Global Type: Around the world via 100 foundries showcasing the power of the letterform
Our second Insights Report presents an around-the-world trip via type design, featuring 100 emerging and more established independent foundries and designers.
Global Type was developed by It’s Nice That’s Creative Insights team, a new department that carries out research and analyses visual trends in the creative world. This team was behind The Lazy Report, published in January, and will be releasing downloadable reports throughout the year, so keep an eye out for more over the coming months.
Consider the many disciplines involved across the broad medium of visual communication and you could argue that type design sits at the heart. As a craft, it’s practical yet expressive, a voice calling out to audiences from the minds of designers across the globe. It’s the wordmark, letterform or script that so often defines our relationship and feelings towards visual culture, whether we’re working in the creative field or simply making our way through life.
With this in mind, we wanted to explore the immense and inspiring variety of independent typographers and foundries across each region of the globe. What first began as a sprawling spreadsheet of over 400 type designers has been refined into our latest Insights Report, Global Type: Around the World in 100 Foundries.
Part directory, part editorial exploration of the type-design scene, Global Type is divided into chapters based on regions of the world, presenting who we believe to be the most exciting emerging and established typographers from their respective regions. There are clusters of type designers, of course – particularly in Western Europe, where many typographers tend to head for educational opportunities – but hopefully new designers for you to unearth from Montevideo to Manchester to Melbourne.
It’s worth saying, however, that this is by no means a definitive list; nor is it an attempt to claim these as the 100 “best” foundries worldwide (we’re not sure such a ranking would even be possible). Instead, see this as a curated showcase of the designers and foundries who we believe are doing incredible work and who you ought to know about (and, ideally, commission tomorrow).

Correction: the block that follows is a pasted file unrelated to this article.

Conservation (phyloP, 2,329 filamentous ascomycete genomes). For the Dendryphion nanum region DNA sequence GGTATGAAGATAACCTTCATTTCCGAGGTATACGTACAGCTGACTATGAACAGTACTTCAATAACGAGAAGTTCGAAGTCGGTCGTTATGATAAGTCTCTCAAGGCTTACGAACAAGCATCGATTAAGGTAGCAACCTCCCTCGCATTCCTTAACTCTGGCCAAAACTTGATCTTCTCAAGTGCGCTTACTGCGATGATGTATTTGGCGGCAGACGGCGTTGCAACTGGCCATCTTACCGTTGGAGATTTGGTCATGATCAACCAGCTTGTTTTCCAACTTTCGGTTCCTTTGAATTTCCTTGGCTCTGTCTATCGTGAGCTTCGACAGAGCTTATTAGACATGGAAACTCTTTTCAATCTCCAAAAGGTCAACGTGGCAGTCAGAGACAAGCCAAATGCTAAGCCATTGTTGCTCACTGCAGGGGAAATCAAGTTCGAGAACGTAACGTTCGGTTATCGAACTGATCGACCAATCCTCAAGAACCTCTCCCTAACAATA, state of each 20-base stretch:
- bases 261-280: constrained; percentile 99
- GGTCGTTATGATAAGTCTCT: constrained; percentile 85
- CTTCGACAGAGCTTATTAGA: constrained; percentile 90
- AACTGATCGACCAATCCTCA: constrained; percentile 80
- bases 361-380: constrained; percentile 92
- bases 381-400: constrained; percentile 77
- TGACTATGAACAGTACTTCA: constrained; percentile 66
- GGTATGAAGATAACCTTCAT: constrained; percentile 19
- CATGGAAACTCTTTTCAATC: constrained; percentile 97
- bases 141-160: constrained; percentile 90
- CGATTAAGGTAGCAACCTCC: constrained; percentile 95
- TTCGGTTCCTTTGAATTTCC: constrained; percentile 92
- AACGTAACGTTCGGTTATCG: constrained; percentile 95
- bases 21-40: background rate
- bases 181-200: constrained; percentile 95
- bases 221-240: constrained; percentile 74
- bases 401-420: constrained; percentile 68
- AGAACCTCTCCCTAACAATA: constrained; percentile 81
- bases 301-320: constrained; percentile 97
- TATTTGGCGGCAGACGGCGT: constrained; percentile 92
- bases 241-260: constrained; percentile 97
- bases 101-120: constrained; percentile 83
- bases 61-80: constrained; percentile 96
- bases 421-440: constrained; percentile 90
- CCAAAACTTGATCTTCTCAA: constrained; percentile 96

There are designers whose interest was piqued as teenagers on late-night graffiti runs in Spain, people who fell in love with the craft by spotting signage on bus rides to school in Cairo, and typographers in Beijing developing foundries as side projects in their evenings after work. Individuals who take their inspiration from their communities, the past scripts of their ancestors, technological developments, historical artefacts or simply the blooming of plants as nature eases into spring.
Together, these individuals – and their passion for crafting letterforms – create contrasting typographic scenes in all four corners of the globe. And so, to explore this further, nestled throughout Global Type’s biographies are a series of conversations focused on local type design within South America, Central and Eastern Europe, and South East Asia.
Yet despite type being so ubiquitous in everyday life, the flaws of this industry have also come to the fore during the making of this report, from inefficient licensing models to pirated fonts and the lack of variation available for non-Latin scripts, all explored across our conversations with type designers. In the initial stages of planning, it also became immediately obvious that it’s an industry that remains imbalanced in terms of gender representation, especially when zooming into those in leadership positions. To discuss the work that still needs to be done, Global Type also features the perspectives of three leading women in the field, Chantra Malee, Aasawari Kulkarni and Nadine Chahine, discussing the roadblocks they’ve experienced – and how they can be dismantled for future designers.
As we discovered in the making of this report, the practice of designing letters continues to hold immense power. As Margot Lévêque writes in her Foreword to Global Type, those who design type each have a unique perspective to share. As she puts it, “We must find it… and then design it.”
About the Author
Lucy (she/her) joined It’s Nice That as a staff writer in July 2016 after graduating from Chelsea College of Art. In January 2019 she was made deputy editor and in November 2021, became a senior editor predominantly working on It’s Nice That's partnerships. Feel free to get in contact with Lucy about creative projects for the site or potential partnerships.